Ozlem Altan-Olcay, “Getting into form: Tensions of Class and Development”

Posted on March 13th, 2013 by Med Studies Staff in Events

April 2, 2013, noon, Encina Hall West, Room 208 (616 Serra Street)

Ozlem Altan-Olcay (Koc University), “Getting into form: Tensions of Class and Development”

Abstract: In the recent decades, the global development paradigm has paid increasing attention to issues of gender equality as part of economic development initiatives. To this end, programs that push for women’s gainful economic activities have become popular among development actors across the world. Critiques of these programs have drawn attention to their role in the diffusion of particular economic logics. This paper engages with this discussion, by focusing on the activity of form filling and reporting as a mediator of the relationship between the civil society actors and the beneficiaries of the programs. It is based on fieldwork conducted in two civil society associations in Turkey, whose programs, run in collaboration with a network of private sector funders, international institutions and the government, encourage women to start their own businesses. I argue the following: the designs of the forms that various participants fill out, the networks in which the forms are transmitted, and the authority arrangements they assume are more than mechanisms of data collection. Class tensions that emerge between civil society actors who design the forms and the beneficiaries who are expected to fill them out reflect the difficulties in the diffusion of neoliberal subjectivities. However, when a third set of actors, the international funders, are introduced into the scene, the field workers’ relative vulnerability and proximity to the beneficiaries cause them to take on this activity with zeal and convince women to follow suit. The volume of the activity of reporting and form filling ends up being large enough to become the real thing, rather than a representation of what the actors actually do. The widespread practice contributes to the reproduction of particular logics and subjectivities, including calculative capacity, market success, and gendered familial roles among others.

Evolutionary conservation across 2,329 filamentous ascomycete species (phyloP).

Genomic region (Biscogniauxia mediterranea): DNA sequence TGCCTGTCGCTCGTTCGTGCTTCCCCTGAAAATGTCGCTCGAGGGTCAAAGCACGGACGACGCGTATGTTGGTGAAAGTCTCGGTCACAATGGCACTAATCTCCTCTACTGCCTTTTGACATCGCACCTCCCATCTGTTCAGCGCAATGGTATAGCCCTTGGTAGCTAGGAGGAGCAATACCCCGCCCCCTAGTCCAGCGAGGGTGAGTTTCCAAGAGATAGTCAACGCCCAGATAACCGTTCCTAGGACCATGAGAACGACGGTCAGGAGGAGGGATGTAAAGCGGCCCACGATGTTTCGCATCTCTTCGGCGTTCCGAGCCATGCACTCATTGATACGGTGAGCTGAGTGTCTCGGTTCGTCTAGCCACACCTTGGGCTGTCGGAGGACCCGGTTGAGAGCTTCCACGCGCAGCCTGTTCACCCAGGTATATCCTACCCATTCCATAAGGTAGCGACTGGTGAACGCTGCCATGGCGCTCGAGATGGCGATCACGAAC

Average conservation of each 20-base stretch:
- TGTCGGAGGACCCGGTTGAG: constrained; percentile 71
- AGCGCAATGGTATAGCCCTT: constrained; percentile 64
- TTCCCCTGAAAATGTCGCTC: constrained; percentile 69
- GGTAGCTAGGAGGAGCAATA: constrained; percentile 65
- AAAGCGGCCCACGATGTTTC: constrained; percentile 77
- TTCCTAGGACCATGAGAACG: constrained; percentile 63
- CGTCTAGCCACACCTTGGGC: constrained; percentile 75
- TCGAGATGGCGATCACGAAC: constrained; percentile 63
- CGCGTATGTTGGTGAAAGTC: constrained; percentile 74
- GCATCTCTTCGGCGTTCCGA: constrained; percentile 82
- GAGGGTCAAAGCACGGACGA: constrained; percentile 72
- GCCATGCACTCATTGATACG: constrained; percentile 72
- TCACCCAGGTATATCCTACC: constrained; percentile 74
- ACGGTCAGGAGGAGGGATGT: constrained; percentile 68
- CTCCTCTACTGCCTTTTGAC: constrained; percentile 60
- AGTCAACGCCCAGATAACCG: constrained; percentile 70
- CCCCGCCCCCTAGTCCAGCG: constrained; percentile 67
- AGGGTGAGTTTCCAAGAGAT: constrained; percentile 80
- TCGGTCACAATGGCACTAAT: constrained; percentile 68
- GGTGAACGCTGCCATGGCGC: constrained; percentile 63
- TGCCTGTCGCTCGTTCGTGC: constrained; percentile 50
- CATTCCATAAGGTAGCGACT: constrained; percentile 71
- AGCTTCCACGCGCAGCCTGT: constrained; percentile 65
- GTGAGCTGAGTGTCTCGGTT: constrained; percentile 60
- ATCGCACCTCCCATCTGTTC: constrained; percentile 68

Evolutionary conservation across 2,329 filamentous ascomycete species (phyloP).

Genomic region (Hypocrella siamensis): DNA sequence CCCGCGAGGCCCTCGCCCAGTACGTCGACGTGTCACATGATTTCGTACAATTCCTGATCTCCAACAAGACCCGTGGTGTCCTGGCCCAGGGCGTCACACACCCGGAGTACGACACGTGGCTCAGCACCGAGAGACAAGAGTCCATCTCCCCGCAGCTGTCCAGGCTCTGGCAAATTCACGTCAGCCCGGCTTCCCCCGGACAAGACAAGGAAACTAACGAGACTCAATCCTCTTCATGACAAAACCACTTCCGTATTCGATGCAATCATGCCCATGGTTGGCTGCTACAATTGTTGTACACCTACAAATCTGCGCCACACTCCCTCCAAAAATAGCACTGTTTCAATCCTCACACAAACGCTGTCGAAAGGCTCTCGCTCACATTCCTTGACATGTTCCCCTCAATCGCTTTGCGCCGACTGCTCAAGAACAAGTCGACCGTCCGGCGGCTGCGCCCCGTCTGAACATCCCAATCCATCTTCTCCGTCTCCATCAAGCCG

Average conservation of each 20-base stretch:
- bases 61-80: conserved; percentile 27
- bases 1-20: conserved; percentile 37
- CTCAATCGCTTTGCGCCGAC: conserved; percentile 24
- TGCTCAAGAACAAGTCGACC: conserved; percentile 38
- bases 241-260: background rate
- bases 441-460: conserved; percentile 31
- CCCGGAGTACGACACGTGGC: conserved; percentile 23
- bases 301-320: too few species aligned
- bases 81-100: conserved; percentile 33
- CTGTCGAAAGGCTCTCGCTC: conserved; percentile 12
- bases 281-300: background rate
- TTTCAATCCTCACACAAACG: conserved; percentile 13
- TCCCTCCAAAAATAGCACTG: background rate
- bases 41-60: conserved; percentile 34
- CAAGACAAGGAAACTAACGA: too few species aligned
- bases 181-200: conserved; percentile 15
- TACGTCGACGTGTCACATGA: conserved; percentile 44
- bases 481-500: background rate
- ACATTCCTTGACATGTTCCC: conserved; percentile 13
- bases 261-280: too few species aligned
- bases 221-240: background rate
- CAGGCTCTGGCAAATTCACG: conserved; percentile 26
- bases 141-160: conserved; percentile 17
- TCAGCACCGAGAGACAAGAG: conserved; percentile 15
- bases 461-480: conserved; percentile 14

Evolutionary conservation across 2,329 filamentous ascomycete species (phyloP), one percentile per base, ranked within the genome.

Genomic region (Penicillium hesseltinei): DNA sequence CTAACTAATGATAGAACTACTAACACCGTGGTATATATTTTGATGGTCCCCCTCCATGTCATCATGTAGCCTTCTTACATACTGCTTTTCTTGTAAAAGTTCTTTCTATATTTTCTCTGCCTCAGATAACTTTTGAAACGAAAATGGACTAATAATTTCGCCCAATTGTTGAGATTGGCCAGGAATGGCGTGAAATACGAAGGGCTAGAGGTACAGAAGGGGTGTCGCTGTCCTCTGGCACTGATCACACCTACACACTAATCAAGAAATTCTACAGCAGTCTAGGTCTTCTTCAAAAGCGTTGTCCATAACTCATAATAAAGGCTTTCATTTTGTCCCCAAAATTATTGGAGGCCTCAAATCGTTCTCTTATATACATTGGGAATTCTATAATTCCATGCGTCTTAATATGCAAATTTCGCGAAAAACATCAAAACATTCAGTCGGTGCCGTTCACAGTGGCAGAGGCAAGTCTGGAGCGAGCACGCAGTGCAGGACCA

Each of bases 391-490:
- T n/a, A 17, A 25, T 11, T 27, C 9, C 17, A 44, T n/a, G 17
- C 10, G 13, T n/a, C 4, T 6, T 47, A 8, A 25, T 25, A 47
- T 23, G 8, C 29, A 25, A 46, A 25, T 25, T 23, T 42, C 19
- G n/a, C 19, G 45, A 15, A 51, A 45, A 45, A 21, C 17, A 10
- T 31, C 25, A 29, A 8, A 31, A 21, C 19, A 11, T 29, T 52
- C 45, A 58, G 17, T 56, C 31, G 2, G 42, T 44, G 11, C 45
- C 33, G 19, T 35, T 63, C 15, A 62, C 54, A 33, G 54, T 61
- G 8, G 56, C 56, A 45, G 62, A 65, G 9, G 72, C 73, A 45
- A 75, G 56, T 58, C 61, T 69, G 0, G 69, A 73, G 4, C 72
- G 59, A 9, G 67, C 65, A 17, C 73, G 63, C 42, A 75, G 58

Ozlem Altan-Olcay is Assistant Professor of International Relations at Koc University (Istanbul, Turkey). She received her M.A. and Ph.D. in Political Science from New York University. Her teaching and research interests include globalization, gender, political economy within the context of the Middle East. Among her publications are “Gendered Projects of National Identity Formation: The Case of Turkey” (National Identities, 2009), “Defining ‘America’ from a Distance: Local Strategies of the Global in the Middle East” (Middle Eastern Studies, 2008), and “Makan: The Right to the City and New Ways of Understanding Space” (Arab Studies Journal, 2006).

[Co-sponsored by the Clayman Institute for Gender Research, and Stanford Turkish Student Association]
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